|Word/name||Hebrew or Greek via Aramaic|
|Meaning||"palm tree" or "twin"|
|Related names||Tamar, Tamara, Tamsin|
Tammy is a feminine given name. It can be a short form of the names Tamsin, Thomasina, or Tamar, Tamara or Tabitha.Tamsin and Thomasina are feminine versions of the name Thomas, a Greek form of the Aramaic name Te'oma, meaning twin. Tamara is a Russian form of the Hebrew name Tamar, which means "palm tree." In Israel "Tammy" (תמי) is commonly used as an abbreviation of the original Hebrew name.
The name was popularized by a film series from the 1950s and 1960s about a lovable backwoods girl named Tammy Tyree.
Tammy was most popular as a feminine given name in the United States in the 1950s, when it was the 140th most popular name given to girls; in the 1960s, when it was the 13th most popular name for girls; and in the 1970s, when it was the 23rd most popular name for girls. It remained well-used throughout the 1980s and into the mid-1990s. It has not been ranked among the top 1,000 names for girls born in the United States since 1998. It was the 75th most common name for all women in the United States in the 1990 census. It was ranked as the 959th most popular name for boys born between 1960 and 1969 in the United States, but has not appeared among the top 1,000 names for boys there since the 1960s.
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Sharon is a given name as well as an Israeli surname.
John is a common masculine given name in the English language of Semitic origin. The name is derived from the Latin Ioannes and Iohannes, which are forms of the Greek name Iōannēs (Ἰωάννης), originally borne by Hellenized Jews transliterating the Hebrew name Yohanan, "Graced by Yah", or Yehohanan, "Yahweh is Gracious". There are numerous forms of the name in different languages; these were formerly often simply translated as "John" in English but are increasingly left in their native forms.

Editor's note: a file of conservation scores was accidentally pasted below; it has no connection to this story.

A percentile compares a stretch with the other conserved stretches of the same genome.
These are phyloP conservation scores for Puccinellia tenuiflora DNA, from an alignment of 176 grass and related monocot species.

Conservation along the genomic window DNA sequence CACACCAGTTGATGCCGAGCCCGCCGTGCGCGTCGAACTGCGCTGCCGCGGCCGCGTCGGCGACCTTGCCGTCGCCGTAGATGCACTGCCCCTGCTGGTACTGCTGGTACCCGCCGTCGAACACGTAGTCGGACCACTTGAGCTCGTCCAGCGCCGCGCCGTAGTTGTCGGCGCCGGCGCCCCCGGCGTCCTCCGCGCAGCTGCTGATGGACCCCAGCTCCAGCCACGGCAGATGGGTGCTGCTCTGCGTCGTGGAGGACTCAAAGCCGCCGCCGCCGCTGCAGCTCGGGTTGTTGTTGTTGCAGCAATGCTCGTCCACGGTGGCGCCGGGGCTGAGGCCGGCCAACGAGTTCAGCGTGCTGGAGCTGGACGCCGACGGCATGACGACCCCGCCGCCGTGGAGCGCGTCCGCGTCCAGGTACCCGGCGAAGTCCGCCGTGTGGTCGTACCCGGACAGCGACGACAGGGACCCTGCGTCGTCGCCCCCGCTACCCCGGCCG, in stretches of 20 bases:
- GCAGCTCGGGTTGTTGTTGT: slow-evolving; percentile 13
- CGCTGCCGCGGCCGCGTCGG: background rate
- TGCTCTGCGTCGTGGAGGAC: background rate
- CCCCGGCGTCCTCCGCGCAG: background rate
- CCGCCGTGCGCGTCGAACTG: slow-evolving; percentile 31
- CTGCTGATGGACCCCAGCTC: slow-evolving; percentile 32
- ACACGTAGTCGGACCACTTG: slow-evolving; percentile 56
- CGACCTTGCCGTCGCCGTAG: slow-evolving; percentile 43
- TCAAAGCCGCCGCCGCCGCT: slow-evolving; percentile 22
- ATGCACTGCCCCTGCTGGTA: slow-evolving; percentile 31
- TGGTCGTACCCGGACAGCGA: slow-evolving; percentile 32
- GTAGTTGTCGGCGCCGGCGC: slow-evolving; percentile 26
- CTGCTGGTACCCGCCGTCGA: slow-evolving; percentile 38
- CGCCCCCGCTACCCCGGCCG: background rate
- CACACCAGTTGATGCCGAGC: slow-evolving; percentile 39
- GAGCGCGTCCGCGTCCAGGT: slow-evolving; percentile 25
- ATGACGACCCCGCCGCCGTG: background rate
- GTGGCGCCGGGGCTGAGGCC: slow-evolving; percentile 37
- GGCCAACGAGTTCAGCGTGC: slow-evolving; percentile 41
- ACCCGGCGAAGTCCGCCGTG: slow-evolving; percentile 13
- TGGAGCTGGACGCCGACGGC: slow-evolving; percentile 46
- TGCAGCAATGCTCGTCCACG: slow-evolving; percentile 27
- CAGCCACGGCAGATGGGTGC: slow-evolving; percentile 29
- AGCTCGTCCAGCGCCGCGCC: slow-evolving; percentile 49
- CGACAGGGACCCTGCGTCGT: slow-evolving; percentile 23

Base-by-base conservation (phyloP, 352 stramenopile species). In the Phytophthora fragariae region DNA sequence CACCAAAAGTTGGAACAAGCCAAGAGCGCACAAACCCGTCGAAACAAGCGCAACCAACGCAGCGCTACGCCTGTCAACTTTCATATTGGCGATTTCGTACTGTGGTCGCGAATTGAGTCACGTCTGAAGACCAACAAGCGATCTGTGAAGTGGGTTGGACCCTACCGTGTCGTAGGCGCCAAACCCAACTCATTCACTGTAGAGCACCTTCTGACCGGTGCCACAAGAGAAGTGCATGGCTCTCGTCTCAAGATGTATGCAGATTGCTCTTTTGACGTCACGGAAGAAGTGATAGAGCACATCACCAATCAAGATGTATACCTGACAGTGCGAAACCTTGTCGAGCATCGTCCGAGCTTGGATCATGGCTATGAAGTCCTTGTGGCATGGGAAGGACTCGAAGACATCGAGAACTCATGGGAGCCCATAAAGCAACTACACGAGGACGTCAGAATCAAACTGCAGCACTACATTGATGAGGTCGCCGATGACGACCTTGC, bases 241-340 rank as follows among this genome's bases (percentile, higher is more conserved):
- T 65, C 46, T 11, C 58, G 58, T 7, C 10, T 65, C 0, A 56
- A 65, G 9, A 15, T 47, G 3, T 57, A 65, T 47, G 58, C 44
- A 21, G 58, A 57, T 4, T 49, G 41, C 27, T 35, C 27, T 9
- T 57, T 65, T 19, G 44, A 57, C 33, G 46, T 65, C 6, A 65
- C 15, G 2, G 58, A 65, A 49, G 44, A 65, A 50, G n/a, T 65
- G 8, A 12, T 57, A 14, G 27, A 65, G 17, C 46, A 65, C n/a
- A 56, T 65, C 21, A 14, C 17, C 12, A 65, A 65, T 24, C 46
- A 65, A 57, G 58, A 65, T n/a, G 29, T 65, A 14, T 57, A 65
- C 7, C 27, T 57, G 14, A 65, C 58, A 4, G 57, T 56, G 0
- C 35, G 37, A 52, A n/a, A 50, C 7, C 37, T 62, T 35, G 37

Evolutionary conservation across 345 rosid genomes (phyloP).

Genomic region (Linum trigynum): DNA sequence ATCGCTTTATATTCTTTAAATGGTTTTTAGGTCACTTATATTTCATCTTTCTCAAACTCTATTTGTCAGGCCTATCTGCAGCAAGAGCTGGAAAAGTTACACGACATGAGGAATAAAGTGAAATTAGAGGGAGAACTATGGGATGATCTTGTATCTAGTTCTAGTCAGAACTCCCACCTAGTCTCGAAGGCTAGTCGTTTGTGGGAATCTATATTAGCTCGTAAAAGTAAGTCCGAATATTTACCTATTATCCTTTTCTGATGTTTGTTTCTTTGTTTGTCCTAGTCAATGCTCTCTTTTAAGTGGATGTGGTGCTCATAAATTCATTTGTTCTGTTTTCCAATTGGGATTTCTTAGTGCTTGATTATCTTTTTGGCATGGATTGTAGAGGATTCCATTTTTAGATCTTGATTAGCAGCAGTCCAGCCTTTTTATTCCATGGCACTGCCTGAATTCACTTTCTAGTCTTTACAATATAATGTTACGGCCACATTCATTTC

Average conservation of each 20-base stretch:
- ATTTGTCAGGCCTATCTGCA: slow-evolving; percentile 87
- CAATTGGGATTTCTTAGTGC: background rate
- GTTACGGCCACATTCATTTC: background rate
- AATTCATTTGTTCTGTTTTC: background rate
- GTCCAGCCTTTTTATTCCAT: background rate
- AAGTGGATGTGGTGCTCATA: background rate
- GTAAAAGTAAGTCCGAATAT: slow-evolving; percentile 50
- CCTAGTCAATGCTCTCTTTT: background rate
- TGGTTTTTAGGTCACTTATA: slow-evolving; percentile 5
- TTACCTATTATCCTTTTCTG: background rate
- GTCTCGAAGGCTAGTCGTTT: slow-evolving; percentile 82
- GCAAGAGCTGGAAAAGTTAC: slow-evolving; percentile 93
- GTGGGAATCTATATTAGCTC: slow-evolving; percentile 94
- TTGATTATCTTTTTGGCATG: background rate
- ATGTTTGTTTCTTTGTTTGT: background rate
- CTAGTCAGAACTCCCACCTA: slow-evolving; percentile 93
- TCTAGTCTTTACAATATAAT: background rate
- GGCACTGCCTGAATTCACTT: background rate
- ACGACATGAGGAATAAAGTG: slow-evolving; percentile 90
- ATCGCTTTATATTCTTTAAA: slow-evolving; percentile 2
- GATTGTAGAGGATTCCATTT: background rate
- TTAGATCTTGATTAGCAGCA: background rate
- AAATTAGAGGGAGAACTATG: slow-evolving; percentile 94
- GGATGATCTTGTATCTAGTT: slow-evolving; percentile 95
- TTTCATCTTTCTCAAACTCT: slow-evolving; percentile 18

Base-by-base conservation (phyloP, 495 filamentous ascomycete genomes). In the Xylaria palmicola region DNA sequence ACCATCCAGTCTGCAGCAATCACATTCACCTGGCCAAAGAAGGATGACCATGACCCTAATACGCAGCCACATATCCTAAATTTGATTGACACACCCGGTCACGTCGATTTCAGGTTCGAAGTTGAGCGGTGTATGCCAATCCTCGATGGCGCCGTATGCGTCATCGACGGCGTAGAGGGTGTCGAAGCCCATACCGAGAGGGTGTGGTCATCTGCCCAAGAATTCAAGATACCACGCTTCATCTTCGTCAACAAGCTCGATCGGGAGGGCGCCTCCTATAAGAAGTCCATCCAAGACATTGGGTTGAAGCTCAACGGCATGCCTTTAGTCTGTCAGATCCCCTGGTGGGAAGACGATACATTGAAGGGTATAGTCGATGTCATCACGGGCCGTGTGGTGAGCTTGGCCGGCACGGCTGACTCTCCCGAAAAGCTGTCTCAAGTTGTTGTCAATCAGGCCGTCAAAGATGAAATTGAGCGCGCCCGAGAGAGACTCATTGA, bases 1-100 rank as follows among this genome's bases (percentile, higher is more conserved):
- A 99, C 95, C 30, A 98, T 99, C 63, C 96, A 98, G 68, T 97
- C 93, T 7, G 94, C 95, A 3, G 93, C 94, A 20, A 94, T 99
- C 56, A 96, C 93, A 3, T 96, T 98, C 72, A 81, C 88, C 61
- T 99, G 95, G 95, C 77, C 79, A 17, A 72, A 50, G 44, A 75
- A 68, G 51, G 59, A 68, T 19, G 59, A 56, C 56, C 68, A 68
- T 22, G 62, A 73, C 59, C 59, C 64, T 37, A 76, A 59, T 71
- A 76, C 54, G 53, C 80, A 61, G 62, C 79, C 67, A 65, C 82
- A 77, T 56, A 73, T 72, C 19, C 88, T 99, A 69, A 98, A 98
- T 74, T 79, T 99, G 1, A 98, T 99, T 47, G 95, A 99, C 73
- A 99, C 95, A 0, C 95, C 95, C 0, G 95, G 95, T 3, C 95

Samantha is a feminine given name. It was recorded in England in 1633 in Newton Regis, Warwickshire, England. It was also recorded in the 18th century in New England, but its etymology is uncertain. Speculation has suggested an origin from the masculine given name Samuel and anthos, the Greek word for "flower". A variant of this speculation is that it may have been a feminine form of Samuel with the addition of the already existing feminine name Anthea.
Thomasina or Thomasine is the feminine form of the given name Thomas, which means "twin". Thomasina is also the title for reprint versions of the book Thomasina, the Cat Who Thought She Was God.
Michaela is a feminine given name. It is a feminine form of the Hebrew name Michael (מִיכָאֵל), which means "Who is like God".
Tamara is a female given name most commonly derived from the Biblical name "Tamar", meaning "date", "date palm" or "palm tree." In eastern European countries like Armenia, Croatia, Czech Republic, Georgia, Hungary, North Macedonia, Poland, Russia, Serbia, Slovenia and Ukraine it has been a common name for centuries. In Australia it was very popular from the 1960s to 1990s.